Descriptive trademarks, logos and domain names
The case of, REA Group Ltd v Real Estate 1 Ltd  FCA 559 (7 June 2013), has indicated that registering even a descriptive domain name incorporating a logo, can result in a very powerful trademark protection. Read the full decision here.
It has always been the case that a trademark which incorporates words and logo, confers protection only on the combination of words and logo. For somebody to infringe the trademark, and the infringing trademark needs to be, what the law calls “a confusingly similar” to the registered trademark (when looking at the registered trademark as a whole, not just part of it).
Adding the logo, allowed the domain name owner to register its domain name as a trademark. Without the logo the domain name would have been too descriptive to be registrable as a trademark. The registered trademark owner was able to then use the registered trademark to stop a competitor from using a similar domain name, namely, www.realestate1.com.au
The court held that the realestate1 domain name did in fact infringe the registered trademark, despite the fact that:
1. the registered trademark is extremely descriptive, and the law relating to descriptive trademarks is clear that even small changes to the trademark can be sufficient for a competitor to overcome the claim of trademark infringement, and
2. the registered trademark includes a logo, which was absent from use by realestate1.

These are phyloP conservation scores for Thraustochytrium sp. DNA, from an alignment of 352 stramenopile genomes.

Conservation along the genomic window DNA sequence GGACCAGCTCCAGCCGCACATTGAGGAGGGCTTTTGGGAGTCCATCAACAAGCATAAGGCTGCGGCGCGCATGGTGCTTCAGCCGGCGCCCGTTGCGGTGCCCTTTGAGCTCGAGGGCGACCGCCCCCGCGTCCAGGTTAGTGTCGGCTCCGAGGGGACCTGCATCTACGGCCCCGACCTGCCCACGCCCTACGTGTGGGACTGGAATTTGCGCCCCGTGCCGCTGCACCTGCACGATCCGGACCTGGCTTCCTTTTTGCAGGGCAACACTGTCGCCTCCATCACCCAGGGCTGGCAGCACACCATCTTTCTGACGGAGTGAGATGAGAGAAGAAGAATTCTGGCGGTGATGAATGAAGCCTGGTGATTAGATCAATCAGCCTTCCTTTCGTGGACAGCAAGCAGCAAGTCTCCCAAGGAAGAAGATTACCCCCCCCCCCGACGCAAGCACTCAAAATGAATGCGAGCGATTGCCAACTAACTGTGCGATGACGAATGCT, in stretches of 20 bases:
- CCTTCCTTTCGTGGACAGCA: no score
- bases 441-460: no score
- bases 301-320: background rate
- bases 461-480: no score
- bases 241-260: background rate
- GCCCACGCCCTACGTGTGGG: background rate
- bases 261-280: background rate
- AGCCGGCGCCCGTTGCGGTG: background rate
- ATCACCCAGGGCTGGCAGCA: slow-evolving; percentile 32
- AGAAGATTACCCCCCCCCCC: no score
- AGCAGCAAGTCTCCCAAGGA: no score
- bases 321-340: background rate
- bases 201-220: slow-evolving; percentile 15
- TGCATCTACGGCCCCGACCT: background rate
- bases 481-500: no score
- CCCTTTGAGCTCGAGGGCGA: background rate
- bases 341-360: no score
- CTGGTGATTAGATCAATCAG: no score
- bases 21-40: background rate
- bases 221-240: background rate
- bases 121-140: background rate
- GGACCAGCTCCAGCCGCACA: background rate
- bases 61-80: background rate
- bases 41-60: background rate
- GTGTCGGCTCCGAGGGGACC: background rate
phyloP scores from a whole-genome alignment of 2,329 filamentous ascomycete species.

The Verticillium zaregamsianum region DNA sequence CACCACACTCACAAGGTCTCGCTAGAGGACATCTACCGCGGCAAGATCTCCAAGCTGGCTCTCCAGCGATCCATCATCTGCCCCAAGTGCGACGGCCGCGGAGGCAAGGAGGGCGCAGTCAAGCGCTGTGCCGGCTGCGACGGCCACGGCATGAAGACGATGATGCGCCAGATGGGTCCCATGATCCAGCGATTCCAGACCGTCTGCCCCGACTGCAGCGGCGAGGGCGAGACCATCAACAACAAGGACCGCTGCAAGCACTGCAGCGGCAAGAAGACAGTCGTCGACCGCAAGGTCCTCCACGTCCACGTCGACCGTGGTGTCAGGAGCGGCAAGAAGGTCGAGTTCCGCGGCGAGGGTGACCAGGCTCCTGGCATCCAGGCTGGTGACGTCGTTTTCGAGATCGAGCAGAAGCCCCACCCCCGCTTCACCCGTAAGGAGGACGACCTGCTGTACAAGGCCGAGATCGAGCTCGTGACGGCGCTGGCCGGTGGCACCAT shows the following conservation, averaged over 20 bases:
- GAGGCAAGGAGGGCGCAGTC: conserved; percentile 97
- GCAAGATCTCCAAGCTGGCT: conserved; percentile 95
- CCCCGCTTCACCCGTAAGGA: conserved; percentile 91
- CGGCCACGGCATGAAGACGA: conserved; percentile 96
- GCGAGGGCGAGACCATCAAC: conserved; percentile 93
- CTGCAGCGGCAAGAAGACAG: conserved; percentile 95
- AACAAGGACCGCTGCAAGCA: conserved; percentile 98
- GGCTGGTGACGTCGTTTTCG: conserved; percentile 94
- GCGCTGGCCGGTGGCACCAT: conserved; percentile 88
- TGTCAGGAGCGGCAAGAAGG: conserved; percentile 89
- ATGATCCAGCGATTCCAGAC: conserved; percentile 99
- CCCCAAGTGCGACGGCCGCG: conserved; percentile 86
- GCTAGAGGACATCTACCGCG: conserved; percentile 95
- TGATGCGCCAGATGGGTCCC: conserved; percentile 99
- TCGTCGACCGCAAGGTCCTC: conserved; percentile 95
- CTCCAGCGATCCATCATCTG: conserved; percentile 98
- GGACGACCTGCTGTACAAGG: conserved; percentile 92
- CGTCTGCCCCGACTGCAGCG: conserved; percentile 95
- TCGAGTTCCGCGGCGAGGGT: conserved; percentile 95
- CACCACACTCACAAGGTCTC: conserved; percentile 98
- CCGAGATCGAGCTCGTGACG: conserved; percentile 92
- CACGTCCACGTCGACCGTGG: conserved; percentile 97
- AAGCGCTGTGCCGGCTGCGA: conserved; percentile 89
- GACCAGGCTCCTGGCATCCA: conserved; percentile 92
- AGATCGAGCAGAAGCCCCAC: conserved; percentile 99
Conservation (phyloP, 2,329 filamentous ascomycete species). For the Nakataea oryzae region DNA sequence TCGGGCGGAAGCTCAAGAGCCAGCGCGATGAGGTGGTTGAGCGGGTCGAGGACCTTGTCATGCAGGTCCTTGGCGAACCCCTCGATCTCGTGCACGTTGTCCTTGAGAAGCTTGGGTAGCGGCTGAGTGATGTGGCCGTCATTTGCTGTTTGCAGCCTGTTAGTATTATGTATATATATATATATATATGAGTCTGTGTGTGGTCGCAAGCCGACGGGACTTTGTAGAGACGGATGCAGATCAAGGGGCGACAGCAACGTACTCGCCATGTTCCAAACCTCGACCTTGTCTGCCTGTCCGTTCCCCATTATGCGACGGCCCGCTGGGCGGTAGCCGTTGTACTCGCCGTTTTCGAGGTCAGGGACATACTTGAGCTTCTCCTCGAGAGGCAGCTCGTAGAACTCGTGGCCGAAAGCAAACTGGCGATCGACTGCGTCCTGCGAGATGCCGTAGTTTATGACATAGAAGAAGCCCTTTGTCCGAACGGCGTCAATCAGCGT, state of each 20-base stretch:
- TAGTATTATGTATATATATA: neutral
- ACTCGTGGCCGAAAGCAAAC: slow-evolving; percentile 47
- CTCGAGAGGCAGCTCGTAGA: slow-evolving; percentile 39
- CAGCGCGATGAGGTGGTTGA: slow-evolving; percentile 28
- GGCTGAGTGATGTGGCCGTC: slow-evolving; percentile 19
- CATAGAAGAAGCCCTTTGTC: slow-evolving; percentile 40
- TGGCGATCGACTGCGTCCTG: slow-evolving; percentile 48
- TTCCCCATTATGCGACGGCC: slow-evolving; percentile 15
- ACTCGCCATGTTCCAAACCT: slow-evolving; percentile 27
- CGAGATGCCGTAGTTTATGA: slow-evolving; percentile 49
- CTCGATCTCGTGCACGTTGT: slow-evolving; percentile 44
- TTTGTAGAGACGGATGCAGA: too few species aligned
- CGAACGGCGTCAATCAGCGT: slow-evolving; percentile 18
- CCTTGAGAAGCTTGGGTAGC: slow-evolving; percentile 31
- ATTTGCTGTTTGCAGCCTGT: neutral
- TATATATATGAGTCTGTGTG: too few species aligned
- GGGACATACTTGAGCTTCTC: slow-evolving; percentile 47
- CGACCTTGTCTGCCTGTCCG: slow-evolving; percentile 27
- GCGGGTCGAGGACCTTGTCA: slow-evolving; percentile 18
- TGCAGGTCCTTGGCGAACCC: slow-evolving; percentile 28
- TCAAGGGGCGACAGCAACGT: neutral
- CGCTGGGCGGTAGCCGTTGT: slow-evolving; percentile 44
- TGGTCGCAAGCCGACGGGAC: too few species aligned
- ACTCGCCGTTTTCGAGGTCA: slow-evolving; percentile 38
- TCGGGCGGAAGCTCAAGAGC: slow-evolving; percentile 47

Realestate1 had to stop using the domain name realestate1.com.au, while the owner of the registered trademark continues to enjoy the right to use www.realestate.com.au
What does this mean for trademark owners?
This means that trademark owners should be more vigilant about registering trademarks which are descriptive. This can be done by adding a logo to the trademark.
Having a descriptive trademark registered, together with a logo, can give a very strong protection even though the words within a trademark are fairly descriptive within the relevant industry.
If the trademark needs to be enforced at a later date, there is a good chance, based on the findings in the realestate.com.au case, that others using the descriptive part of the trademark, even if they add something to it, might well be found to infringe the registered trademark.
By Cathryn Warburton. © 2015 Acacia Law.
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